COP27: Regional climate leadership needed in the Middle East - opinion

Against the background of political stagnation and targeting the two-state solution, choosing regional cooperation on climate issues can lead to new regional leadership and political climate.

  VIEW of a COP27 sign on the road leading to the conference area in Egypt’s Red Sea resort of Sharm el-Sheikh. (photo credit: Sayed Sheasha/Reuters)
VIEW of a COP27 sign on the road leading to the conference area in Egypt’s Red Sea resort of Sharm el-Sheikh.
(photo credit: Sayed Sheasha/Reuters)

No matter the results of the elections to the 25th Knesset, it can be estimated with great certainty that the climate will not be a high priority, if at all, on the agenda of the next government and Knesset, whatever the length of the term.

Against the background of stagnation on a political level and targeting the two-state solution, choosing regional cooperation on climate issues can lead to new regional leadership and a new political climate.

Even with the coincidental timing of the proximity to the climate conference that will begin in Sharm El Sheikh in about a week, it still seems that although the acceptance of the existence of climate change is more and more an acceptable factual factor around the world, many heads of state and political leaders still refuse to recognize the political power of climate change as a generator of changes in the broad political perception as a shaper and facilitator of regional processes.

The preparation in Europe for a winter of energy poverty is in high gear, due to the war in Ukraine, sanctions on Russia and national energy transition plans will most likely result in not achieving the goals planned for 2030 in large parts of the continent. These processes accelerate the need to formulate a regional climate strategy not only in Europe.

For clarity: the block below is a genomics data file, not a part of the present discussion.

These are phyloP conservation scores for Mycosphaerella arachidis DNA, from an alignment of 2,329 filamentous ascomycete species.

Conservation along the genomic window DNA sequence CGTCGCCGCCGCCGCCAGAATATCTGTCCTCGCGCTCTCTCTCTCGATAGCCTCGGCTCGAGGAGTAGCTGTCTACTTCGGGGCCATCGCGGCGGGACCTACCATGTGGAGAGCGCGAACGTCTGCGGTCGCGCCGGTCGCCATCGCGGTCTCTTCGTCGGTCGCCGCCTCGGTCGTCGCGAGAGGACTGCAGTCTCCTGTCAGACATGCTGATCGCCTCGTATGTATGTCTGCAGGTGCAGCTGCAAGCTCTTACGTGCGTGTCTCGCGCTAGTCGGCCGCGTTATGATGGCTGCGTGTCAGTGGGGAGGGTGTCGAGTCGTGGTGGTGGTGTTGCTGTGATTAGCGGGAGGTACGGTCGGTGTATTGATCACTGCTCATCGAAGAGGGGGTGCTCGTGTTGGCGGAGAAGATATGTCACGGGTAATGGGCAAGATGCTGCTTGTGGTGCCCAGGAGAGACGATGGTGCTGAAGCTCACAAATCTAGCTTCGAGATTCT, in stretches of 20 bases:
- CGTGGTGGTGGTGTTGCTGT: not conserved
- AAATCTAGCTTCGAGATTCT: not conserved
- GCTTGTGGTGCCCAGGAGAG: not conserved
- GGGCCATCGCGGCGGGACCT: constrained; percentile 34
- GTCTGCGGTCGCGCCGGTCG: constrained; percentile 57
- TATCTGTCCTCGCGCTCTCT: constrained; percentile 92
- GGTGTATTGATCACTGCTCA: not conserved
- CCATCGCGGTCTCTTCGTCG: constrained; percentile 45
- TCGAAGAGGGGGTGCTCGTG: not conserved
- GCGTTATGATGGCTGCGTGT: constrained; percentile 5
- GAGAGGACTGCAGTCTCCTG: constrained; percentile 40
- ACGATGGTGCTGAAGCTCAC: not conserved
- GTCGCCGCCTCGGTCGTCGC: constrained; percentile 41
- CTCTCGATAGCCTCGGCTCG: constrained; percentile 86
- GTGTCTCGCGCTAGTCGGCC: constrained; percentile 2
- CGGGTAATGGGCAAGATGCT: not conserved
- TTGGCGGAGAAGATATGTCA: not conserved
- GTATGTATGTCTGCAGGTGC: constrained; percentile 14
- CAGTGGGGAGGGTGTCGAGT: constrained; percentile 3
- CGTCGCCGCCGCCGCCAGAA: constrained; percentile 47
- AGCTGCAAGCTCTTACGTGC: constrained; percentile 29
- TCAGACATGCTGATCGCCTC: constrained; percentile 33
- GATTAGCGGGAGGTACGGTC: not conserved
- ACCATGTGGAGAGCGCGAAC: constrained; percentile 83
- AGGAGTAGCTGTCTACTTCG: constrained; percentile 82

Interrelated crises with reciprocal feedback: Pollution, Climate change and Activity that Impairs Biodiversity (credit: studiovin/Shutterstock) Interrelated crises with reciprocal feedback: Pollution, Climate change and Activity that Impairs Biodiversity (credit: studiovin/Shutterstock)

Trying to mitigate climate risks, strengthen climate security in the region

In new research initiated recently by Tahadhari Center for Climate and Migration in Euro-Med region (Brussels), aimed to future assessment of mitigation of climate risks and adaptation towards climate security across the Mediterranean region, and untying the linkages between climate change and National security are discussed vis-a-vis the current geopolitical landscape and associated transboundary challenges in defined geopolitical regions, as the Middle East or Northern Mediterranean.

As for our region of South Mediterranean, prospective climate security risks, including migratory pressures, climate refugees, water stress and food insecurity, are reviewed.

Preliminary findings for the case of Israel are correlating the state’s potential role in climate-security politics to positive economic benefits. Given a scenario of regional Climate Change Leadership, and proposing an alternative pathway for regional cooperation and geopolitical stability through the promotion of old-new Middle Eastern-Mediterranean Alliances. Foremost, this vision aligns to a core strategic national masterplan, Leveraging for Geopolitical Cooperation and Regional Transformation, designed to strengthen each country’s commitment towards a climate-compatible future.

What regional collaboration towards a Climate compatible future means is that the fundamental assumption is that it is in the self-interest of each country in the Middle East region to address the security implications of climate change by adopting a series of policy measures at the national level, in bilateral regional relations, at the multilateral level and in regional perspective in ways that advocate a climate leadership position in the Middle East in conjunction to the region’s sensitive geopolitical dynamics.